Academic journal article Melbourne Journal of Politics

Can't Wait for the Sequel: Australian Federation as Unfinished Business. (Centenary of Federation Special)

Academic journal article Melbourne Journal of Politics

Can't Wait for the Sequel: Australian Federation as Unfinished Business. (Centenary of Federation Special)

Article excerpt

Geography is a central organising principle behind federalism in Australia, providing indispensable material for historical analysis and future constitutional development. However, while federation was vital to the evolution of institutions for reconciling Australian society with its geography, a review of federation's first century suggests that since about 1917, this process has been inevitably overshadowed by at least three political `bogeys': `socialist', `centralist' and `fatalist'. Reappraisal of these at the centenary of federation provides an opportunity to revisit both the past role of geography, and the contemporary significance of `regionalism', in our ongoing if not epic constitutional saga.


The process of federation in Australia was, on any account, an epic tale. It took decades to achieve; was a moment in which mighty individuals climaxed on the back of global forces of history; and its "overwhelming majority of hairy men" (La Nauze 1972: 12) seemed able to hold up a farseeing gaze as well as any Charlton Heston or Russell Crowe.

As a liberatory struggle, Federation may not be able to claim the sweeping destiny of a parting of the Red Sea (e.g. Irving 2000), but it still rates as the single biggest step on Australia's long journey of decolonisation and entry into the modern world. The transition to a formal `republic' may yet engage and excite audiences, as an ex post facto celebration of that road, but even that seems unlikely to eclipse the significance of 1 January 2001.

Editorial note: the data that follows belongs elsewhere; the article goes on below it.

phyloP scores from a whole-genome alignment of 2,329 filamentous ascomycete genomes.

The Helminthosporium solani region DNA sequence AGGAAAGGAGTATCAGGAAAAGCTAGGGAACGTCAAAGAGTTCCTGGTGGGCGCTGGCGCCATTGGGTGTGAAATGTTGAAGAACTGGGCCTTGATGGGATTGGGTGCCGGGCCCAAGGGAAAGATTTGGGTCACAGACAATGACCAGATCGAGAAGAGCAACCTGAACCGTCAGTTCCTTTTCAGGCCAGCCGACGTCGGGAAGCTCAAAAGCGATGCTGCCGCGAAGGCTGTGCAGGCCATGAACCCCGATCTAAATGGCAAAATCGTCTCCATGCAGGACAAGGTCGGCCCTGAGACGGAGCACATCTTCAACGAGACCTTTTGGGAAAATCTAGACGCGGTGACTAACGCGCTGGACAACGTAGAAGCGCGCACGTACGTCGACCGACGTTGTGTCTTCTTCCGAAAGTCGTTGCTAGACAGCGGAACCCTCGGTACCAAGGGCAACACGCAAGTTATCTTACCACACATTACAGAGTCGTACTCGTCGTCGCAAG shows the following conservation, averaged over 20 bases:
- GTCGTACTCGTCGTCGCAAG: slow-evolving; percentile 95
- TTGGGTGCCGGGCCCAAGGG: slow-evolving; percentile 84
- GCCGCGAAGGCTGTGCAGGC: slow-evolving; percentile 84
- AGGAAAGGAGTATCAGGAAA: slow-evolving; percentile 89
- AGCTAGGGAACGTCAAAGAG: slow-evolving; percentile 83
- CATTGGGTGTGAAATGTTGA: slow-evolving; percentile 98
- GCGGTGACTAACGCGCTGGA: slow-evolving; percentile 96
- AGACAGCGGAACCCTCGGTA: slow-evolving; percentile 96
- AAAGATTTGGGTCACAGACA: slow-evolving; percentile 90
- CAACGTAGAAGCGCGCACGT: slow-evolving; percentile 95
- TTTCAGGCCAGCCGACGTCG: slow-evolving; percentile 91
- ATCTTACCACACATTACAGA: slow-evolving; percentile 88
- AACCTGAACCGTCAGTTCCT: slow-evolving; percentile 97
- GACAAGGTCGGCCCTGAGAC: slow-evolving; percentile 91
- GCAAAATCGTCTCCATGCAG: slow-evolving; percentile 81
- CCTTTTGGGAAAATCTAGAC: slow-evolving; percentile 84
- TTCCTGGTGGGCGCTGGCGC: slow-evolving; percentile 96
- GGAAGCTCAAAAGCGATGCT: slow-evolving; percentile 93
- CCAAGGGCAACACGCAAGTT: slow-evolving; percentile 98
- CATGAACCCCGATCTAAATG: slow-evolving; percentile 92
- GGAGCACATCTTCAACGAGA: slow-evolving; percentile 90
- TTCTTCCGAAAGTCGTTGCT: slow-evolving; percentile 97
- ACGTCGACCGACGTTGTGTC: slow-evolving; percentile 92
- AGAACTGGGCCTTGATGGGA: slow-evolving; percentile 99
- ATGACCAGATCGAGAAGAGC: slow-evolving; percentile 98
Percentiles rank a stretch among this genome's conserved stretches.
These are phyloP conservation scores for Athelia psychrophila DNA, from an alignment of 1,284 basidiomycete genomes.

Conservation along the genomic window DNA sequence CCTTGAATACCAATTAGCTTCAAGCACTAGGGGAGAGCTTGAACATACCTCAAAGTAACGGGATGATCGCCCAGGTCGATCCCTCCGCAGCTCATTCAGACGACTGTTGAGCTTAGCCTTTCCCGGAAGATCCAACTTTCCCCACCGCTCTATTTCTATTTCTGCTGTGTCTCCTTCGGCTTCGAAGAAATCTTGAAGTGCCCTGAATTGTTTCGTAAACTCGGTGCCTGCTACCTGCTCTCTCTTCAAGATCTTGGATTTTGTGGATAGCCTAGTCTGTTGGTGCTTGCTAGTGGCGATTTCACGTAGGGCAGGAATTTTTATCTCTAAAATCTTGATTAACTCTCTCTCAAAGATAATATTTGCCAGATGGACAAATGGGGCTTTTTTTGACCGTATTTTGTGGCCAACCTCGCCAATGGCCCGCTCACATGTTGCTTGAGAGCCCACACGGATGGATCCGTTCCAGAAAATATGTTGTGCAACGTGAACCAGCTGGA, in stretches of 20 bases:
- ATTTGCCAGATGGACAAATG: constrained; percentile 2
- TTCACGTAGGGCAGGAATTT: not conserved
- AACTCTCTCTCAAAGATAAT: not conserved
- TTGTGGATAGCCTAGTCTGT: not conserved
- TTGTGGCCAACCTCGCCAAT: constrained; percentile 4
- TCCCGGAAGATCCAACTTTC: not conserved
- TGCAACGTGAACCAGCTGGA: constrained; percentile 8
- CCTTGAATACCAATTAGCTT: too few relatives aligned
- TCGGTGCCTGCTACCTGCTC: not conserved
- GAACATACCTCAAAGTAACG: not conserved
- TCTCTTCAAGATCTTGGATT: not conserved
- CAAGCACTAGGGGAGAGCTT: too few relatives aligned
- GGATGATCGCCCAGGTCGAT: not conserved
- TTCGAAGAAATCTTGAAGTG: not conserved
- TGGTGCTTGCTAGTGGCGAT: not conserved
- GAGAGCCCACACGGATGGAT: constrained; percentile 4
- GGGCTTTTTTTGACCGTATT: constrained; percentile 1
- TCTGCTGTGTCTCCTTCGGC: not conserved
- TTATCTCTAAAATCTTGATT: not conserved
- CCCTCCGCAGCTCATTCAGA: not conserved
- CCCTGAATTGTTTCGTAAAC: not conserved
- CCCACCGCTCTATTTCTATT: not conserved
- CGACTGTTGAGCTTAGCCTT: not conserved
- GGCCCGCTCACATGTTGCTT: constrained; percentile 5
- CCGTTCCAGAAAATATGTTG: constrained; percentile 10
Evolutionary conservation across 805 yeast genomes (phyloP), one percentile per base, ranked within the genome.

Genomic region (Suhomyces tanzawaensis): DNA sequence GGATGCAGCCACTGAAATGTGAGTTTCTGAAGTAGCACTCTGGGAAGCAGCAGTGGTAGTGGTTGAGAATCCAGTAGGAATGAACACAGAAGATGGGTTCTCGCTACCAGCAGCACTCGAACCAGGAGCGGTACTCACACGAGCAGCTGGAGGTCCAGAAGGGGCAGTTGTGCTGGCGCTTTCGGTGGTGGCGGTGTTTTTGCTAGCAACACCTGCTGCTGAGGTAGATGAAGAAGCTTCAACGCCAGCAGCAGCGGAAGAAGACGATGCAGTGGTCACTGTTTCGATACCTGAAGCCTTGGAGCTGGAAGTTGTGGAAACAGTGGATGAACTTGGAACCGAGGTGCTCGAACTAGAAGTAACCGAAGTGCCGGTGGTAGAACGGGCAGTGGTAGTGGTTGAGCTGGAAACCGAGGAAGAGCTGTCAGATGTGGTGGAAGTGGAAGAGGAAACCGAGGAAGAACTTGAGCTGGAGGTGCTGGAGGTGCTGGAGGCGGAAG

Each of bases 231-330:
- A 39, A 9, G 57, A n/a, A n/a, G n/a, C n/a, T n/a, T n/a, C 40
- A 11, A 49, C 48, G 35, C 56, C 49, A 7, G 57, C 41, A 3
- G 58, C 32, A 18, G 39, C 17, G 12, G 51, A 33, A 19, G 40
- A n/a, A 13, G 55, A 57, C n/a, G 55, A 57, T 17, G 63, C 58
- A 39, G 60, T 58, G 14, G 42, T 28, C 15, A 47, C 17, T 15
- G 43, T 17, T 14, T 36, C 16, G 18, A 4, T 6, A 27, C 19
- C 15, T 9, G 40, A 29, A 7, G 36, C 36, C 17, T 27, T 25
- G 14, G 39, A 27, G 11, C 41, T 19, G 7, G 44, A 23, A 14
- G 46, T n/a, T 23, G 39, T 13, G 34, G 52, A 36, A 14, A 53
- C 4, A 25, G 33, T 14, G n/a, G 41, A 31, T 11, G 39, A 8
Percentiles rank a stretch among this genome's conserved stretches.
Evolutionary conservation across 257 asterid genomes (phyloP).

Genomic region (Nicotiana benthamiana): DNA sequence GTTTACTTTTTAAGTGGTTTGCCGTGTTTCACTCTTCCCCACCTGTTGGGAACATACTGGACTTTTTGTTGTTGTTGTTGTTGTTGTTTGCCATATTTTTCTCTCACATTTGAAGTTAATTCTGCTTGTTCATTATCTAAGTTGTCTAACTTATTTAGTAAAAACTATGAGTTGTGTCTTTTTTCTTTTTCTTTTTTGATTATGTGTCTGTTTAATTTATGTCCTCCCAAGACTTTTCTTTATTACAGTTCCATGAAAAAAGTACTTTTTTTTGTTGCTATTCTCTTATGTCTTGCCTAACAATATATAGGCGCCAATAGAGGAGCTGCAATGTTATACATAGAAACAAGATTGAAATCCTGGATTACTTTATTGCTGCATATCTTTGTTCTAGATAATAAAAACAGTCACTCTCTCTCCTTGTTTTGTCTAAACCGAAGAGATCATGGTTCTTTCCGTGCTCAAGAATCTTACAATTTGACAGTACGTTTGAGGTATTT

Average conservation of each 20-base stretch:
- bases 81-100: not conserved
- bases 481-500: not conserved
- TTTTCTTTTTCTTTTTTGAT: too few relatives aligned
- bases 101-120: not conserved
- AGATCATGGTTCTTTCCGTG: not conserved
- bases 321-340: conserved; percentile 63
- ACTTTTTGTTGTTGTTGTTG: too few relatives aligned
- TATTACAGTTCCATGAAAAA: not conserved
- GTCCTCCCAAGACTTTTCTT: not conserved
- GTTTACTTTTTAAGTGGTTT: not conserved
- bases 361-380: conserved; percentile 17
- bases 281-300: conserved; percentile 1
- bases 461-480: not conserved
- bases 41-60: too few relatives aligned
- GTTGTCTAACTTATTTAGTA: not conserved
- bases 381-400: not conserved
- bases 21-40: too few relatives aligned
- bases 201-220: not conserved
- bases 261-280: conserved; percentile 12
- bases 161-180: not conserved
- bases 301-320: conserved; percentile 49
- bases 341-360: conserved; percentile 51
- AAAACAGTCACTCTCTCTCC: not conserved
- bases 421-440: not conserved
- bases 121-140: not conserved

In Australian political development, federation therefore deserves its reputation as a blockbuster. Nevertheless, there also comes a time to dream about the next big adventure. Hence: what about the sequel?

Of course, federation never stopped as a story; it is more an ongoing saga with many threads and many instalments. The hybrid of economics and politics we now call public sector management, for example, reveals at least six episodes in fiscal relations (II)--in 1999, the serving Prime Minister even called on Australians to think of public finance in terms or a "great tax adventure" (ABC 2000). Immigration; privatisation; environmental politics; feminism; indigenous rights; the separation of powers; all provide ongoing stories. However, there may yet be a single subject to deliver a sequel approaching the original blockbuster. This is none of the above, yet all at the same time: geography.

On one hand, the suggestion is unremarkable. Geography can be considered a central organising principle behind federalism in Australia, and as such already presents indispensable material for any new development. Accordingly, federation can also be seen as representing a vital and important stage in the evolution of the political institutions required to reconcile Australian society with its geography. The idea presented here, however, is that this was in fact an evolutionary process, but has been caught in a state of diversion and distraction through most of federalism's first century, in ways we might only now be able to appreciate.

The first part of this article recaps the significance of geography and territory in Australian politics, before going on to suggest three political `bogeys'--`socialist', `centralist' and `fatalist'--that might have dominated our somewhat circuitous constitutional road through the 20th century. Perspectives on the relative significance or seriousness of these bogeys may differ, but they lead to a final question: whether, having identified them anew, we might now be able to rethink the nature of constraints we frequently impose on our ability to pursue directions in constitutional development that are genuinely `homegrown'. If so, the federation epic may yet have a major new twist, capable of bringing its early audience back into the fold.


As highlighted by Blainey's Tyranny of Distance (1966), the role of geography in Australian cultural and political development is something of a given. …

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